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Discrete Mathematics with Proof, 2nd Edition

Discrete Mathematics with Proof, 2nd Edition

Eric Gossett

ISBN: 978-0-470-45793-1

Jun 2009

928 pages

Select type: Hardcover

In Stock

$165.00

Description

A Trusted Guide to Discrete Mathematics with Proof?Now in a Newly Revised Edition

Discrete mathematics has become increasingly popular in recent years due to its growing applications in the field of computer science. Discrete Mathematics with Proof, Second Edition continues to facilitate an up-to-date understanding of this important topic, exposing readers to a wide range of modern and technological applications.

The book begins with an introductory chapter that provides an accessible explanation of discrete mathematics. Subsequent chapters explore additional related topics including counting, finite probability theory, recursion, formal models in computer science, graph theory, trees, the concepts of functions, and relations. Additional features of the Second Edition include:

  • An intense focus on the formal settings of proofs and their techniques, such as constructive proofs, proof by contradiction, and combinatorial proofs
  • New sections on applications of elementary number theory, multidimensional induction, counting tulips, and the binomial distribution
  • Important examples from the field of computer science presented as applications including the Halting problem, Shannon's mathematical model of information, regular expressions, XML, and Normal Forms in relational databases
  • Numerous examples that are not often found in books on discrete mathematics including the deferred acceptance algorithm, the Boyer-Moore algorithm for pattern matching, Sierpinski curves, adaptive quadrature, the Josephus problem, and the five-color theorem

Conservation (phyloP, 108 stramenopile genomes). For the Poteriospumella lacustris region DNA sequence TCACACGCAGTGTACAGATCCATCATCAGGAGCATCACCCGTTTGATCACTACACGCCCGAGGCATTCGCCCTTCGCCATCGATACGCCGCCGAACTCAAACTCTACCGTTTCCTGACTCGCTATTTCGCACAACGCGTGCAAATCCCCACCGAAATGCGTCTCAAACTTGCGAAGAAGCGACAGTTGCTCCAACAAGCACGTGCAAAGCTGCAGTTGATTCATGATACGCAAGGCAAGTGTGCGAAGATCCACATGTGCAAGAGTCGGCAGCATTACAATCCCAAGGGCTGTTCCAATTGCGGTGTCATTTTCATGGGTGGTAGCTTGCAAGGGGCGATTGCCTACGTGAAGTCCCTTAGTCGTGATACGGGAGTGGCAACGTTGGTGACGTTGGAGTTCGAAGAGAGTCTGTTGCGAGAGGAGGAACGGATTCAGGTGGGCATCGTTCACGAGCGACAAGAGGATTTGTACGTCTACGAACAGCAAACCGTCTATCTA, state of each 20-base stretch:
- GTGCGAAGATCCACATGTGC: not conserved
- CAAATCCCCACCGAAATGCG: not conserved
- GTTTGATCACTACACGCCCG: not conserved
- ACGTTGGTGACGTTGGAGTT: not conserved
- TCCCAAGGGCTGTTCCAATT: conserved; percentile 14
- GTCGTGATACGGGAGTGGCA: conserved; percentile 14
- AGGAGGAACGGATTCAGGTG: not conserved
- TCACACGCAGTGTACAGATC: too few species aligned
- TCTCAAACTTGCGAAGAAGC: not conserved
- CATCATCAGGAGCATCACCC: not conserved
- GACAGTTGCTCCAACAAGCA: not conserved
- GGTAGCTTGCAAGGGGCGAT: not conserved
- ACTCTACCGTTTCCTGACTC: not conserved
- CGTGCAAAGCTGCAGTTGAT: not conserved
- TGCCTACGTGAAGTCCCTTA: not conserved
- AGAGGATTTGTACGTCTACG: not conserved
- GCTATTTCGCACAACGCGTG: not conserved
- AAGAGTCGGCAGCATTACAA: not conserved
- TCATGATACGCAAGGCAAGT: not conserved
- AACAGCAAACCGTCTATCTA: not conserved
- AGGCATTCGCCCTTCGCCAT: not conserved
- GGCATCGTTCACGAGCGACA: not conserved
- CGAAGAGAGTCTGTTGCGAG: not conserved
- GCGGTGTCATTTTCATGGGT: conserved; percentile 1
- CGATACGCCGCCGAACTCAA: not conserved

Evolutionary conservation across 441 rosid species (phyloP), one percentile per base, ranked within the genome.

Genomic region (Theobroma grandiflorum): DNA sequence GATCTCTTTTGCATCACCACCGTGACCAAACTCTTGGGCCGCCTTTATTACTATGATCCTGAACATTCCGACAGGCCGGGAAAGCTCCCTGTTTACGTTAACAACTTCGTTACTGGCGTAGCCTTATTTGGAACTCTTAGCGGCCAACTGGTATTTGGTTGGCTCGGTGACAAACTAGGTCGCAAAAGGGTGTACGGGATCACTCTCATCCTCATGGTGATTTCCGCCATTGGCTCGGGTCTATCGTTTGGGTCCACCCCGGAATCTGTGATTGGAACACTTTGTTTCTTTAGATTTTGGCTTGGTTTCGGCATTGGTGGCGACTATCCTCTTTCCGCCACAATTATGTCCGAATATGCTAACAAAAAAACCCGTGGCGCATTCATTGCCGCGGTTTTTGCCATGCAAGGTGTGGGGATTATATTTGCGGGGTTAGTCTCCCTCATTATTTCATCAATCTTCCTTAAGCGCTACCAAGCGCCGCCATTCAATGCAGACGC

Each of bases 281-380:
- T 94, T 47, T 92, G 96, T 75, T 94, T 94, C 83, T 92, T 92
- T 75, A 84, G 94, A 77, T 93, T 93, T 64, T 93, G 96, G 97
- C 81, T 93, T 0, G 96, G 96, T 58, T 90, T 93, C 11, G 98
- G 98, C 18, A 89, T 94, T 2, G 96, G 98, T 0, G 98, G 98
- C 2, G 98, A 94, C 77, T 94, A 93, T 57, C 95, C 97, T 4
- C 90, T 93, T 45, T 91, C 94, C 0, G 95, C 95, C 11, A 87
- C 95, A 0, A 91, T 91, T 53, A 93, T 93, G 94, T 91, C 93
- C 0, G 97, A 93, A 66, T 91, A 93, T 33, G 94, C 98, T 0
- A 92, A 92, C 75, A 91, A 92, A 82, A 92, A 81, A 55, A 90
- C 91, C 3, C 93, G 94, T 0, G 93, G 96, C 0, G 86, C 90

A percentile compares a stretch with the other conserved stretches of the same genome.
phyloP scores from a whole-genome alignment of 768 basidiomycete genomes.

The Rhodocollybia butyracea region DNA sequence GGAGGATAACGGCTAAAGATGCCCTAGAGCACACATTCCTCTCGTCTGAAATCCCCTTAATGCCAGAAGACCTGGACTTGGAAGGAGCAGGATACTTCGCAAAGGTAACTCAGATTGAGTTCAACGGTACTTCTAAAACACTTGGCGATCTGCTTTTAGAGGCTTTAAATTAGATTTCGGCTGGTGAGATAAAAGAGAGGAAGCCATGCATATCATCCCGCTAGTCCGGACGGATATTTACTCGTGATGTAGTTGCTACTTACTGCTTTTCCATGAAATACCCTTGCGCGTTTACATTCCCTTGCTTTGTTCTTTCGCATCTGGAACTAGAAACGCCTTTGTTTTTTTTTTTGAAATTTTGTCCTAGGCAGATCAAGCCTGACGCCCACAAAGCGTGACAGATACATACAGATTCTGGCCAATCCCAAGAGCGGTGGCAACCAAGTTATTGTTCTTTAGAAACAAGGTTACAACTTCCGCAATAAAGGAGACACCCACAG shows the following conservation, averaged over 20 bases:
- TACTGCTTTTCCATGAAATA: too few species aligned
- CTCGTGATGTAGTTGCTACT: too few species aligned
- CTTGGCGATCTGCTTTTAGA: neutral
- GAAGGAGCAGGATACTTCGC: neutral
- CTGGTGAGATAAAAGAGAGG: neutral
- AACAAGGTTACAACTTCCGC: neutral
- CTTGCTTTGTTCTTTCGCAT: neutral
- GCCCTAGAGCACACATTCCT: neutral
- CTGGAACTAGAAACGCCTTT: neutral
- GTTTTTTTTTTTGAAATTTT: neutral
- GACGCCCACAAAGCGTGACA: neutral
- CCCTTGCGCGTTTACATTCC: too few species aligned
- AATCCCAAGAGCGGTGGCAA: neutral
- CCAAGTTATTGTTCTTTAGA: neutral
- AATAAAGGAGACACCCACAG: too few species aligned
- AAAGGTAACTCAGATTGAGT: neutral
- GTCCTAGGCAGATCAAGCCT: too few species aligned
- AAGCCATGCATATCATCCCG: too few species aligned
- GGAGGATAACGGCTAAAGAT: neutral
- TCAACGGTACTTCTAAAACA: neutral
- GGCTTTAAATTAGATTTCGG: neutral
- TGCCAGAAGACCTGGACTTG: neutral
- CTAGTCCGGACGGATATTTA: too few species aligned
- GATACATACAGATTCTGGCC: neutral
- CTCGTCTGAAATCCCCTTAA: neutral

• Extensive appendices that outline supplemental material on analyzing claims and writing mathematics, along with solutions to selected chapter exercises

Combinatorics receives a full chapter treatment that extends beyond the combinations and permutations material by delving into non-standard topics such as Latin squares, finite projective planes, balanced incomplete block designs, coding theory, partitions, occupancy problems, Stirling numbers, Ramsey numbers, and systems of distinct representatives. A related Web site features animations and visualizations of combinatorial proofs that assist readers with comprehension. In addition, approximately 500 examples and over 2,800 exercises are presented throughout the book to motivate ideas and illustrate the proofs and conclusions of theorems.

Assuming only a basic background in calculus, Discrete Mathematics with Proof, Second Edition is an excellent book for mathematics and computer science courses at the undergraduate level. It is also a valuable resource for professionals in various technical fields who would like an introduction to discrete mathematics.

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Preface xiii

Acknowledgments xx

To The Student xxii

1 Introduction 1

1.1 What Is Discrete Mathematics? 1

1.1.1 A Break from the Past 3

1.2 The Stable Marriage Problem 3

1.2.1 Seeking a Solution 4

1.2.2 The Deferred Acceptance Algorithm 5

1.2.3 Some Concluding Comments 7

1.3 Other Examples 7

1.3.1 A Simple Counting and Probability Example 7

1.3.2 Sierpinski Curves 8

1.3.3 The Bridges of Konigsberg 9

1.3.4 Kirkman’s Schoolgirls 9

1.3.5 Finite-State Machines 10

1.3.6 The Set of Rational Numbers Is Countably Infinite 11

1.4 Exercises 13

1.5 Chapter Review 15

1.5.1 Summary 15

1.5.2 Notation 15

2 Sets, Logic, and Boolean Algebras 17

2.1 Sets 19

2.1.1 Definitions and Notation 19

2.1.2 Exercises 26

2.1.3 Proofs about Sets 29

2.1.4 Exercises 33

2.2 Logic in Daily Life 34

2.2.1 General Guidelines for Analyzing Claims 34

2.2.2 Informal Fallacies 35

2.2.3 Everyday Logic versus Symbolic Logic 37

2.2.4 Exercises 37

2.3 Propositional Logic 38

2.3.1 Truth Tables 39

2.3.2 The Operators NOT, AND, OR, and XOR 39

2.3.3 Negations of AND, OR, and NOT 40

2.3.4 Exercises 42

2.3.5 Implication and the Biconditional 43

2.3.6 Operator Precedence 46

2.3.7 Logical Equivalence 46

2.3.8 Derived Implications 47

2.3.9 Exercises 48

2.4 Logical Equivalence and Rules of Inference 50